Survival of PAH patients in the Czech Republic

To date, this is the first representative study in the Eastern Europe that describes the survival rates of patient with PAH. Survival of PAH patients has been estimated in other national registries in the USA, Western Europe, China and Australia, but caution must be taken when comparing epidemiological data from different countries as the methodology can be variable. In the Registry to Evaluate Early and Long-term PAH Disease Management (REVEAL), 1-year survival in the combined incident/prevalent population of patients with idiopathic or heritable PAH was 91.0% (95% CI 89.9–92.1%) [17]. In the incident cohort of patients with idiopathic, heritable or anorexigen-associated PAH in the French registry, the survival estimate at 1 year was 86% and at 3 years was 55% [18]. In a registry of incident patients in UK and Ireland, the 1 and 3-year survival rates were 93% and 73%, respectively [9]. In the Czech analysis, lower survival in the overall PAH patient cohort was associated with higher age and lower creatinine clearance. The analysis showing that the patients with lower creatinine levels had significantly lower right atrial pressure versus patients with higher creatinine levels might, in part, explain why this was associated with survival. Patients with APAH-CHD also had the best prognosis when compared with patients with idiopathic or heritable PAH. These findings confirm previous analyses and the importance of PAH etiology on patient outcomes [1921].

The limitations of the retrospective data from our observational study should be acknowledged. These include the potential loss of patients to follow-up and the difficulty defining the time of diagnosis in prevalent patients. It is also important to note that only expert centers were included in the registry and, therefore, some patients in the early stages of PAH may have been excluded. However, the well-defined process for PAH diagnosis in the Czech Republic is a definite strength of the study, as it allowed us to study the epidemiology of PAH during a period when considerable advances in PAH diagnosis were occurring. It should also be noted that due to the advances in diagnosis during this period and the increase in incident cases since 2007, the prevalence of PAH in the Czech Republic will need to be reevaluated in the near future.

Conclusion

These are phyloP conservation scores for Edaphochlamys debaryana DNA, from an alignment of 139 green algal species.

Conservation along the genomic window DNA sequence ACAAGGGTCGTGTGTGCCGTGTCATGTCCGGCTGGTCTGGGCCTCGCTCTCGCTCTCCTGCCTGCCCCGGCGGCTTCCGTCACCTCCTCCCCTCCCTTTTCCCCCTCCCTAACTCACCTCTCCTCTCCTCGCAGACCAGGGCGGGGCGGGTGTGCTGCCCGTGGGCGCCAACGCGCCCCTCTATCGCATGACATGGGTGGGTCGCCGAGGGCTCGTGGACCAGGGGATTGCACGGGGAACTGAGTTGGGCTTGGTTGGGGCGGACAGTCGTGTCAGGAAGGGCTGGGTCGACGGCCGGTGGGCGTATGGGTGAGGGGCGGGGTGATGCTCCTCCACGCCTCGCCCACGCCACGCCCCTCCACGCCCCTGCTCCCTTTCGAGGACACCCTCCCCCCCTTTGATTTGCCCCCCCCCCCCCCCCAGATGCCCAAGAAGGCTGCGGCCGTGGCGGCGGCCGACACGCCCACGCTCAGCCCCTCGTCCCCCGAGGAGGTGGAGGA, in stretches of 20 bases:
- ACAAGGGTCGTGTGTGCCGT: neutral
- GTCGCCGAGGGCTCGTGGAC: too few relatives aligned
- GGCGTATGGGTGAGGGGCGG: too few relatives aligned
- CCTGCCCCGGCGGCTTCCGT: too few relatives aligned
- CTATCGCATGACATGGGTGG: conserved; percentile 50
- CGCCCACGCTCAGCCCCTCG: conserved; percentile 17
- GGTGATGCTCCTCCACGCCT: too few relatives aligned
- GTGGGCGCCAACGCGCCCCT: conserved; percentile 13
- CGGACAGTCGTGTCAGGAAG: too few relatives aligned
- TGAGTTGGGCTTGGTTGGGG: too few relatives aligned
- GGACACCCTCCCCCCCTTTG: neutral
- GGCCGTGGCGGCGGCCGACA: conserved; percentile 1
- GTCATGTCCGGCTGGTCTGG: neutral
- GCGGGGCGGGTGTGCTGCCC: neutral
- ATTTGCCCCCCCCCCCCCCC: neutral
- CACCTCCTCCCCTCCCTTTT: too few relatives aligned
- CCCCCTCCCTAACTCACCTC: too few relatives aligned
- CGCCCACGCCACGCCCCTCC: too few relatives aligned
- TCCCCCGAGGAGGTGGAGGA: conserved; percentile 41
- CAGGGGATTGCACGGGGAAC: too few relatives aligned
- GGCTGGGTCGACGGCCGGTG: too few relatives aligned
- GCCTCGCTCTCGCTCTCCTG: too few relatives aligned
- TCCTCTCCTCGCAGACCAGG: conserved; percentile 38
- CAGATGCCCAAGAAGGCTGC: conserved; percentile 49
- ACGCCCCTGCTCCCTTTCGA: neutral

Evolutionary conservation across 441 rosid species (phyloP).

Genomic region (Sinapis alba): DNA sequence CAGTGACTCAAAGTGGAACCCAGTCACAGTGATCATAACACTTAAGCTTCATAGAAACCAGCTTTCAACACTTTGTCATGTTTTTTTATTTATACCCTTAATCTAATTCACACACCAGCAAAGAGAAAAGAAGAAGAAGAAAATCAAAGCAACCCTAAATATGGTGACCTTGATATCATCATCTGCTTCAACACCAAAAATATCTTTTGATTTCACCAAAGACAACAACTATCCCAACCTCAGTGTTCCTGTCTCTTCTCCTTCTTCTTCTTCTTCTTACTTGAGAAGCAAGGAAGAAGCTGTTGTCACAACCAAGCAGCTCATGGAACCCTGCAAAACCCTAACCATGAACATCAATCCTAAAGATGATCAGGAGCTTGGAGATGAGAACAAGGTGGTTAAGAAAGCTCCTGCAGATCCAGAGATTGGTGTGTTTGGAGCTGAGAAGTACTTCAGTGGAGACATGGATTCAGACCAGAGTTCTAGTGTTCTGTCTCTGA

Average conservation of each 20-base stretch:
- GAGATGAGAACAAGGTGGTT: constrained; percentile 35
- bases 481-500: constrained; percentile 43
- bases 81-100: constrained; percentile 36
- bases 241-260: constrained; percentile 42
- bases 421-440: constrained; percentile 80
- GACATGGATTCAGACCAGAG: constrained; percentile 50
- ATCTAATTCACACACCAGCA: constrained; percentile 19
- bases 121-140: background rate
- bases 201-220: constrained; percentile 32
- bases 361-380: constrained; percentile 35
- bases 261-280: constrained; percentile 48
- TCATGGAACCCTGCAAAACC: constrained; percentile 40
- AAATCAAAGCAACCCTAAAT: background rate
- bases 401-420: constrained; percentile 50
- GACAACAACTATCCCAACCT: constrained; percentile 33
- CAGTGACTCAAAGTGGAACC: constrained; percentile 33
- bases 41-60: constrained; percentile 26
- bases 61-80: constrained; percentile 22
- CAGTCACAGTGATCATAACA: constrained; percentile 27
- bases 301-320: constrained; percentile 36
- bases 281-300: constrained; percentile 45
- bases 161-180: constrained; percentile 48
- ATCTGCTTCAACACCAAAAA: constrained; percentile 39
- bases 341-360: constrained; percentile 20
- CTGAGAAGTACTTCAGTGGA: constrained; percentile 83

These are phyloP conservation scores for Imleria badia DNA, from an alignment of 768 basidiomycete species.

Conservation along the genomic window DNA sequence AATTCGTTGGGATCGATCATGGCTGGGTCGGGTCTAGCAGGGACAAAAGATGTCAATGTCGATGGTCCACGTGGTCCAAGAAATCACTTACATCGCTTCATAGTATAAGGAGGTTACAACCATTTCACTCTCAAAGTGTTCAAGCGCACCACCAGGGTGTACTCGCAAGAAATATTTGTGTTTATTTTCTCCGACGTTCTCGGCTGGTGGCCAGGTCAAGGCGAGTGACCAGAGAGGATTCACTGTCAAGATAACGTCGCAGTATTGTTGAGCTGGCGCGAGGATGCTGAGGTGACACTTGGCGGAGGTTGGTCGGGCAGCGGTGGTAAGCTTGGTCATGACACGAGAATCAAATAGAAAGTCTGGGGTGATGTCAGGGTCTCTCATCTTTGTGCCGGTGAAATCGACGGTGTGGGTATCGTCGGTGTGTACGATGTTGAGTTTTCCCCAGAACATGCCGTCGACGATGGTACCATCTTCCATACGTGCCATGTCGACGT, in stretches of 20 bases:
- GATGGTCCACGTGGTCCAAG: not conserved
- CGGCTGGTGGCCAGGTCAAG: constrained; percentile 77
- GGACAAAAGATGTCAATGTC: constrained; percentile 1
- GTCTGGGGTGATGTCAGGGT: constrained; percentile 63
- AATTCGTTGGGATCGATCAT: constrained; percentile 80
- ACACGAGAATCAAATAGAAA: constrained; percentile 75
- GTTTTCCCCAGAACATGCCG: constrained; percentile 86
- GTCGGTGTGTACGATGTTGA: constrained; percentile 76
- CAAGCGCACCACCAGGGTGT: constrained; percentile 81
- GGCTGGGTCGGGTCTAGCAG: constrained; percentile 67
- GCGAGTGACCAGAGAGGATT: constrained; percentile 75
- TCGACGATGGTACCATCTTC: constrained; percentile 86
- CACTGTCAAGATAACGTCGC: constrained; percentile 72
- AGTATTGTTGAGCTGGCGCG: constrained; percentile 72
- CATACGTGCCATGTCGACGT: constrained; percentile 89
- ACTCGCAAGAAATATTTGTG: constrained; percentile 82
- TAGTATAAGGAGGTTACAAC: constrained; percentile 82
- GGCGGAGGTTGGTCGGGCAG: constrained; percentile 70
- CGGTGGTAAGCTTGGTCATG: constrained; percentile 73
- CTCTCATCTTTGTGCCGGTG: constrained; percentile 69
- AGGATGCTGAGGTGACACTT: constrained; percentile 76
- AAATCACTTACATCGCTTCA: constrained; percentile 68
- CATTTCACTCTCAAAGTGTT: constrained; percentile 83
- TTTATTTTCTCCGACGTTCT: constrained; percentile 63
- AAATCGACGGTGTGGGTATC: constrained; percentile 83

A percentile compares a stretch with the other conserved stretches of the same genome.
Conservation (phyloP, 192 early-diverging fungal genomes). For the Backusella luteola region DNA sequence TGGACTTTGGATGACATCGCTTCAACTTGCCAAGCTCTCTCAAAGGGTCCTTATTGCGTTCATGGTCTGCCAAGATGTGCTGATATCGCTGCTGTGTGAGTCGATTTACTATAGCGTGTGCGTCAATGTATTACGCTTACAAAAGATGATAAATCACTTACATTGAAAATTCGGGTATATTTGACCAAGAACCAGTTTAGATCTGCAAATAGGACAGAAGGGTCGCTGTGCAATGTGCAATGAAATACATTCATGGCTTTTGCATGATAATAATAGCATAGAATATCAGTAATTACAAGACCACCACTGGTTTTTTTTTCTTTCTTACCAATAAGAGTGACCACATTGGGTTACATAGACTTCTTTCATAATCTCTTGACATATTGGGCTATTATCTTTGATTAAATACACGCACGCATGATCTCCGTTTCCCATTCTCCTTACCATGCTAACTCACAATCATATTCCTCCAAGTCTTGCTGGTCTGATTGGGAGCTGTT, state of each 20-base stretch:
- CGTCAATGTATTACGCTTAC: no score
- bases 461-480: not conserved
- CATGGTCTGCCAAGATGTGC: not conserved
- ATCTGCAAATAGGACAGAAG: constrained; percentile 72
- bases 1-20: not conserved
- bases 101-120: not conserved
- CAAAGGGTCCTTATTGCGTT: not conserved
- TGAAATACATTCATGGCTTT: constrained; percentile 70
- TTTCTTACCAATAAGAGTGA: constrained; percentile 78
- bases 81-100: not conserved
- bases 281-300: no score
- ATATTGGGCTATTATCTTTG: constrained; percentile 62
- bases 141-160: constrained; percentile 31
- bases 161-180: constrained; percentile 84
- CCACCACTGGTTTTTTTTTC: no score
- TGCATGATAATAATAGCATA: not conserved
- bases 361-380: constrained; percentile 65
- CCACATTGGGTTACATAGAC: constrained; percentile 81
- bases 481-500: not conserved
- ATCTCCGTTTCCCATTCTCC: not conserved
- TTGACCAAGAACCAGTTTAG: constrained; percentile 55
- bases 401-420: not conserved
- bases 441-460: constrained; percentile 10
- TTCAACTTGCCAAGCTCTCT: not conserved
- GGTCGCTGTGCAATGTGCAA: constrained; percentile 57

This is the first epidemiological study of PAH in the Czech Republic in the modern treatment era, increasing the knowledge on the epidemiology of PAH worldwide. It confirms that diagnosis of PAH is frequently made late in the disease continuum so that patients have significant functional impairment. Survival rates were similar to those seen in previous studies and shorter survival rates were observed in patients over the age of 60 years at the time of diagnosis with low creatinine levels. As the registry is ongoing it will continue to provide clinicians with data that will be valuable when managing PAH patients in the Czech Republic.

Abbreviations

APAH-CHD: 

Pulmonary arterial hypertension associated with congenital heart disease

APAH-CTD: 

Pulmonary arterial hypertension associated with connective tissue disease

CI: 

Confidence interval

HR: 

Hazard ratio

mPAP: 

Mean pulmonary arterial pressure

NYHA: 

New York Heart Association

PAH: 

Pulmonary arterial hypertension

PCWP: 

Pulmonary capillary wedge pressure

RHC: 

Right heart catheterization

SD: 

Standard deviation

6MWD: 

6-minute walk distance.

Declarations

Acknowledgements

The authors would like to thank Liesje Quine PhD from Elements Communications, Westerham, Kent, UK for providing medical writing assistance which was supported by Actelion Pharmaceuticals Ltd. This study was supported by a grant from the Czech Society of Cardiology.

Authors’ Affiliations

(1)
1st Faculty of Medicine, 2nd Medical Department, Clinical Department of Cardiology and Angiology, Charles University
(2)
Institute of Biostatistics and Analyses at the Faculty of Medicine and the Faculty of Science, Masaryk University
(3)
Department of Cardiology, Institute of Clinical and Experimental Medicine-IKEM
(4)
Department of Cardiac Surgery, Na Homolce Hospital
(5)
Department of Cardiology, University Hospital